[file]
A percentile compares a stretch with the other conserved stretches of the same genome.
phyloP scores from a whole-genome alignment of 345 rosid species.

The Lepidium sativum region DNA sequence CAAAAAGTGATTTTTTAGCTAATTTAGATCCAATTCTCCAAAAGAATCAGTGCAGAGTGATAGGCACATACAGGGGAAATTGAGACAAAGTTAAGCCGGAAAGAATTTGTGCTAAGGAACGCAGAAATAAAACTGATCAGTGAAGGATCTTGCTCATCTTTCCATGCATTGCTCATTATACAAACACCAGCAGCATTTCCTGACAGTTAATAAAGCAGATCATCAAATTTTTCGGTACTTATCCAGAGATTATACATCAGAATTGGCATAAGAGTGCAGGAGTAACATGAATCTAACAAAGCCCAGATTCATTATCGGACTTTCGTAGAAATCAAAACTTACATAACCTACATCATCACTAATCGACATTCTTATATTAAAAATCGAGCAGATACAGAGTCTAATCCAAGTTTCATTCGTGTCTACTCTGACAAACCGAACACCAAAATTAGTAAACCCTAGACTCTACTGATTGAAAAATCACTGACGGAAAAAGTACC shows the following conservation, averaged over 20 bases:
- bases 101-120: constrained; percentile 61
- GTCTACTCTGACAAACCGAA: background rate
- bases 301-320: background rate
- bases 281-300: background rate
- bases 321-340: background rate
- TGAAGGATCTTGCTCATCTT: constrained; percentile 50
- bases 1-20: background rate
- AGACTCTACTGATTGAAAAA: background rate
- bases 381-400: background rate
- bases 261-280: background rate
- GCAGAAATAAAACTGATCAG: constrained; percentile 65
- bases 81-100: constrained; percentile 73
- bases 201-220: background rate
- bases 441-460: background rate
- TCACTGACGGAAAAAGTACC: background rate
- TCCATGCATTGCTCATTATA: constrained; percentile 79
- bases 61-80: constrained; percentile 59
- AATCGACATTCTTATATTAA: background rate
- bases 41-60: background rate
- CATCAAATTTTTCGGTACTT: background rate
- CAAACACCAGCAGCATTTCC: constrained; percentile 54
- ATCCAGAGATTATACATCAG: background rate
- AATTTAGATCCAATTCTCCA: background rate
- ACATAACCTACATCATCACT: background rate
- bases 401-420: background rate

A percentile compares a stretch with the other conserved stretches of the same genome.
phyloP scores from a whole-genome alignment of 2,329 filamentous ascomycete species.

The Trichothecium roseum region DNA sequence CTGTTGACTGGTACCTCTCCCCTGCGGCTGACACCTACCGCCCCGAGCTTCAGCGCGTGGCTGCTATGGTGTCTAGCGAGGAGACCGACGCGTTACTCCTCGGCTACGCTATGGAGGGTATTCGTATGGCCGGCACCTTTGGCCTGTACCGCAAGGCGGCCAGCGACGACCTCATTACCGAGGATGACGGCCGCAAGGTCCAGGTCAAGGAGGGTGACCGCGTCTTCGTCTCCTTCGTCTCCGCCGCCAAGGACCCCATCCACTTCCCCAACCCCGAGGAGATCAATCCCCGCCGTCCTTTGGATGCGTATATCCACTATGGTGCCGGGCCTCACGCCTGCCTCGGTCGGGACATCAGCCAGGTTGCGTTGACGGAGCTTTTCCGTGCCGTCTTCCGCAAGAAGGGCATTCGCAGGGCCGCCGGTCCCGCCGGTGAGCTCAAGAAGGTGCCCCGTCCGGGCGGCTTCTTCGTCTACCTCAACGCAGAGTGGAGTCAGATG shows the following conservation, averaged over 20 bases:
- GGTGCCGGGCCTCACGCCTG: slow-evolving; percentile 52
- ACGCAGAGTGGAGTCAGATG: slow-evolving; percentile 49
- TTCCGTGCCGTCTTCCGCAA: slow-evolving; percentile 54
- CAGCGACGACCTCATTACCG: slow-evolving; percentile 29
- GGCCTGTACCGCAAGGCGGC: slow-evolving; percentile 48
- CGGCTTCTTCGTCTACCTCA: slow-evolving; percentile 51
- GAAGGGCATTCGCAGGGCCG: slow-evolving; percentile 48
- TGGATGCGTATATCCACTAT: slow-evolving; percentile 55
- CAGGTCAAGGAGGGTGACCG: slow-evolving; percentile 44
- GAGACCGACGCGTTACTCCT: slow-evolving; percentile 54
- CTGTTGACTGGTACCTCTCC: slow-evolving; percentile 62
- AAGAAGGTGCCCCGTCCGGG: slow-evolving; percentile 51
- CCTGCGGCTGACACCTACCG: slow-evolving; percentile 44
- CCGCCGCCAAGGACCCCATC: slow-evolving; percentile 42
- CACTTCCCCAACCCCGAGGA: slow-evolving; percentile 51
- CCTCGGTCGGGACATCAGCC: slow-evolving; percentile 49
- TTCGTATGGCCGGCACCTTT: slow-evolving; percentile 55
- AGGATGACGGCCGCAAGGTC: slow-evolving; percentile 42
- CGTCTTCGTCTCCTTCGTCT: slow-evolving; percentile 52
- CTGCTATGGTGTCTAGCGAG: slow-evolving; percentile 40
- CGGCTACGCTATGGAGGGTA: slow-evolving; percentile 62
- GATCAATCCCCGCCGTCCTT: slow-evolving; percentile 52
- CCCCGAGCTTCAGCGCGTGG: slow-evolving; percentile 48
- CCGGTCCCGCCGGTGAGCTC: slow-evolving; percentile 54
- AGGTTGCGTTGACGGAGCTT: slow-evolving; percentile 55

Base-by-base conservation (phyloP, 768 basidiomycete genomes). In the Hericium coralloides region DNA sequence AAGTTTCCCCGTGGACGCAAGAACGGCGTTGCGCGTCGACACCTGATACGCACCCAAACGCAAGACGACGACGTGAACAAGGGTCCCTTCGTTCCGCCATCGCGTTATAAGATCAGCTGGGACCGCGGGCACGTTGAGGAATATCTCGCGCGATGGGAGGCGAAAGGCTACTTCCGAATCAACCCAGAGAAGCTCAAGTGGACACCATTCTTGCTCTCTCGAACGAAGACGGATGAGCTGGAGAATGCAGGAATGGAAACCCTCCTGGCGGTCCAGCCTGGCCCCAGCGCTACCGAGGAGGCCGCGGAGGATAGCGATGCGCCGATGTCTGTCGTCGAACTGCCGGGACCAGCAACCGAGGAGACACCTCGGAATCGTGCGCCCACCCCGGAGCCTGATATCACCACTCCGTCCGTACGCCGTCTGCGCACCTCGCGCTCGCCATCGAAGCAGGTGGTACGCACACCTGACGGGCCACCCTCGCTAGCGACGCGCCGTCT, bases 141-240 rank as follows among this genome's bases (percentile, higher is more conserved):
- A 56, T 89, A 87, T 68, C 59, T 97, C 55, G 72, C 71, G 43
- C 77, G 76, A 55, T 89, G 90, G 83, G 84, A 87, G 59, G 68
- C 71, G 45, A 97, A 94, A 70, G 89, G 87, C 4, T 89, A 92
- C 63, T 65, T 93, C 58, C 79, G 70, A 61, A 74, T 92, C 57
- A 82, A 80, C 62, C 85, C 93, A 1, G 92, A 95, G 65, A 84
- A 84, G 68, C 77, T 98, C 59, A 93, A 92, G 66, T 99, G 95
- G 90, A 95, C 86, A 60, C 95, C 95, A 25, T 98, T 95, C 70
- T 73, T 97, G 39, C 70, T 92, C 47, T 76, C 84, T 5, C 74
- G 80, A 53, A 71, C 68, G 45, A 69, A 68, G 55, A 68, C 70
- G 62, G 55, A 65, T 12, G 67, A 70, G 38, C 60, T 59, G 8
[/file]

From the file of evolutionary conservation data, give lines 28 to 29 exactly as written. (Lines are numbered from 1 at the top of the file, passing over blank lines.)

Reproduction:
- bases 401-420: background rate

A percentile compares a stretch with the other conserved stretches of the same genome.